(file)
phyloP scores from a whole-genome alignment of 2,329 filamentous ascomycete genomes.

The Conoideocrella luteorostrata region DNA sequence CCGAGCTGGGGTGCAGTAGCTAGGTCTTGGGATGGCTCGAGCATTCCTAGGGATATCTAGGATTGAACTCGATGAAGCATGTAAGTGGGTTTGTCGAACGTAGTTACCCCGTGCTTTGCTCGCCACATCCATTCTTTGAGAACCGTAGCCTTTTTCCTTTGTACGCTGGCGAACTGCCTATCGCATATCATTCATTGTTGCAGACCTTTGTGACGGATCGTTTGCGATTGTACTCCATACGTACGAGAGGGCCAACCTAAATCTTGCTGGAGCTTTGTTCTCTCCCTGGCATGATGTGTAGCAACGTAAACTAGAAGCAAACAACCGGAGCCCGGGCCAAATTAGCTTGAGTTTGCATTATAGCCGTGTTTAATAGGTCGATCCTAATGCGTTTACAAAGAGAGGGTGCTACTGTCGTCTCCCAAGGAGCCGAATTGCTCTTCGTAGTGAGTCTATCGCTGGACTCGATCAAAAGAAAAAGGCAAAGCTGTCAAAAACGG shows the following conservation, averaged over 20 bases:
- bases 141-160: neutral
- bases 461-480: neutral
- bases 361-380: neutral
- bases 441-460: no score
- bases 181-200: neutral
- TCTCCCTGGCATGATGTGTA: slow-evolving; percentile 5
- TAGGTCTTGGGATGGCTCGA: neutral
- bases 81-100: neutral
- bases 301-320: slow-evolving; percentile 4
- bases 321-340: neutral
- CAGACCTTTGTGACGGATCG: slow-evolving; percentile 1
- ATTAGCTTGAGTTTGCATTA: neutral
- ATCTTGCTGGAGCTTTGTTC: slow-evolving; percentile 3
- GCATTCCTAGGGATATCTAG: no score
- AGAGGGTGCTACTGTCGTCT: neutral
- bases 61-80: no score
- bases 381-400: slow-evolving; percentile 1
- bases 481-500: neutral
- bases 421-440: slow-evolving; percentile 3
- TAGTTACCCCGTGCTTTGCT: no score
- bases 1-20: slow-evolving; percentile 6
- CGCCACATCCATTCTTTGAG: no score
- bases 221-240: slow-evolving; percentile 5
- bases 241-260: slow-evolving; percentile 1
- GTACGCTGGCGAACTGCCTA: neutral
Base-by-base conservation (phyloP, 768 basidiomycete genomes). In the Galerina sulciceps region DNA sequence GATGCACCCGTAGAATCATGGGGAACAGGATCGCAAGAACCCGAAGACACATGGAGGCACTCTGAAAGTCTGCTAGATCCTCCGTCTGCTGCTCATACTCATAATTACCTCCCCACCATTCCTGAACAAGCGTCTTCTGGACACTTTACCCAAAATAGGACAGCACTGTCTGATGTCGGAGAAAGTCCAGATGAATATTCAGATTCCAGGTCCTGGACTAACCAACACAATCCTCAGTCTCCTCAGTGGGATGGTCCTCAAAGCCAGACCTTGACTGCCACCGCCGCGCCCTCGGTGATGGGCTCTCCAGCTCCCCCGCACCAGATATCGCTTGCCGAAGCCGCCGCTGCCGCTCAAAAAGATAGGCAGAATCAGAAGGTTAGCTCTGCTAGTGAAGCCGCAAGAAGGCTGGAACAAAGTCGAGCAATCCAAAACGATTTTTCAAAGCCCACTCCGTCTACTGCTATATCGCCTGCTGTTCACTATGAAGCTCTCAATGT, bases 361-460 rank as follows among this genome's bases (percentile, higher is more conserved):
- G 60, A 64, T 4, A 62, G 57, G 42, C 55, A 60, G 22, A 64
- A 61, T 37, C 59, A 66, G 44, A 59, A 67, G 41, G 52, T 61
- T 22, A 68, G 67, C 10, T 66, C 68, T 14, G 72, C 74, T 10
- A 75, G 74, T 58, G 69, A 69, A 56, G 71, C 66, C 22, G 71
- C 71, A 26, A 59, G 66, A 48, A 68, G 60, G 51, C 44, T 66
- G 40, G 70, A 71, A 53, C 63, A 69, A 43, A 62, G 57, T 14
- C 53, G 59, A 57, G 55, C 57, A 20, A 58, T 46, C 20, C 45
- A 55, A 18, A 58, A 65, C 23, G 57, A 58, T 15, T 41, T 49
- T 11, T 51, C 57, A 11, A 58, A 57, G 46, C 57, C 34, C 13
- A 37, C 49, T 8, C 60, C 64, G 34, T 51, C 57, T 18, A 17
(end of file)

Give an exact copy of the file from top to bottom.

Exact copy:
phyloP scores from a whole-genome alignment of 2,329 filamentous ascomycete genomes.

The Conoideocrella luteorostrata region DNA sequence CCGAGCTGGGGTGCAGTAGCTAGGTCTTGGGATGGCTCGAGCATTCCTAGGGATATCTAGGATTGAACTCGATGAAGCATGTAAGTGGGTTTGTCGAACGTAGTTACCCCGTGCTTTGCTCGCCACATCCATTCTTTGAGAACCGTAGCCTTTTTCCTTTGTACGCTGGCGAACTGCCTATCGCATATCATTCATTGTTGCAGACCTTTGTGACGGATCGTTTGCGATTGTACTCCATACGTACGAGAGGGCCAACCTAAATCTTGCTGGAGCTTTGTTCTCTCCCTGGCATGATGTGTAGCAACGTAAACTAGAAGCAAACAACCGGAGCCCGGGCCAAATTAGCTTGAGTTTGCATTATAGCCGTGTTTAATAGGTCGATCCTAATGCGTTTACAAAGAGAGGGTGCTACTGTCGTCTCCCAAGGAGCCGAATTGCTCTTCGTAGTGAGTCTATCGCTGGACTCGATCAAAAGAAAAAGGCAAAGCTGTCAAAAACGG shows the following conservation, averaged over 20 bases:
- bases 141-160: neutral
- bases 461-480: neutral
- bases 361-380: neutral
- bases 441-460: no score
- bases 181-200: neutral
- TCTCCCTGGCATGATGTGTA: slow-evolving; percentile 5
- TAGGTCTTGGGATGGCTCGA: neutral
- bases 81-100: neutral
- bases 301-320: slow-evolving; percentile 4
- bases 321-340: neutral
- CAGACCTTTGTGACGGATCG: slow-evolving; percentile 1
- ATTAGCTTGAGTTTGCATTA: neutral
- ATCTTGCTGGAGCTTTGTTC: slow-evolving; percentile 3
- GCATTCCTAGGGATATCTAG: no score
- AGAGGGTGCTACTGTCGTCT: neutral
- bases 61-80: no score
- bases 381-400: slow-evolving; percentile 1
- bases 481-500: neutral
- bases 421-440: slow-evolving; percentile 3
- TAGTTACCCCGTGCTTTGCT: no score
- bases 1-20: slow-evolving; percentile 6
- CGCCACATCCATTCTTTGAG: no score
- bases 221-240: slow-evolving; percentile 5
- bases 241-260: slow-evolving; percentile 1
- GTACGCTGGCGAACTGCCTA: neutral
Base-by-base conservation (phyloP, 768 basidiomycete genomes). In the Galerina sulciceps region DNA sequence GATGCACCCGTAGAATCATGGGGAACAGGATCGCAAGAACCCGAAGACACATGGAGGCACTCTGAAAGTCTGCTAGATCCTCCGTCTGCTGCTCATACTCATAATTACCTCCCCACCATTCCTGAACAAGCGTCTTCTGGACACTTTACCCAAAATAGGACAGCACTGTCTGATGTCGGAGAAAGTCCAGATGAATATTCAGATTCCAGGTCCTGGACTAACCAACACAATCCTCAGTCTCCTCAGTGGGATGGTCCTCAAAGCCAGACCTTGACTGCCACCGCCGCGCCCTCGGTGATGGGCTCTCCAGCTCCCCCGCACCAGATATCGCTTGCCGAAGCCGCCGCTGCCGCTCAAAAAGATAGGCAGAATCAGAAGGTTAGCTCTGCTAGTGAAGCCGCAAGAAGGCTGGAACAAAGTCGAGCAATCCAAAACGATTTTTCAAAGCCCACTCCGTCTACTGCTATATCGCCTGCTGTTCACTATGAAGCTCTCAATGT, bases 361-460 rank as follows among this genome's bases (percentile, higher is more conserved):
- G 60, A 64, T 4, A 62, G 57, G 42, C 55, A 60, G 22, A 64
- A 61, T 37, C 59, A 66, G 44, A 59, A 67, G 41, G 52, T 61
- T 22, A 68, G 67, C 10, T 66, C 68, T 14, G 72, C 74, T 10
- A 75, G 74, T 58, G 69, A 69, A 56, G 71, C 66, C 22, G 71
- C 71, A 26, A 59, G 66, A 48, A 68, G 60, G 51, C 44, T 66
- G 40, G 70, A 71, A 53, C 63, A 69, A 43, A 62, G 57, T 14
- C 53, G 59, A 57, G 55, C 57, A 20, A 58, T 46, C 20, C 45
- A 55, A 18, A 58, A 65, C 23, G 57, A 58, T 15, T 41, T 49
- T 11, T 51, C 57, A 11, A 58, A 57, G 46, C 57, C 34, C 13
- A 37, C 49, T 8, C 60, C 64, G 34, T 51, C 57, T 18, A 17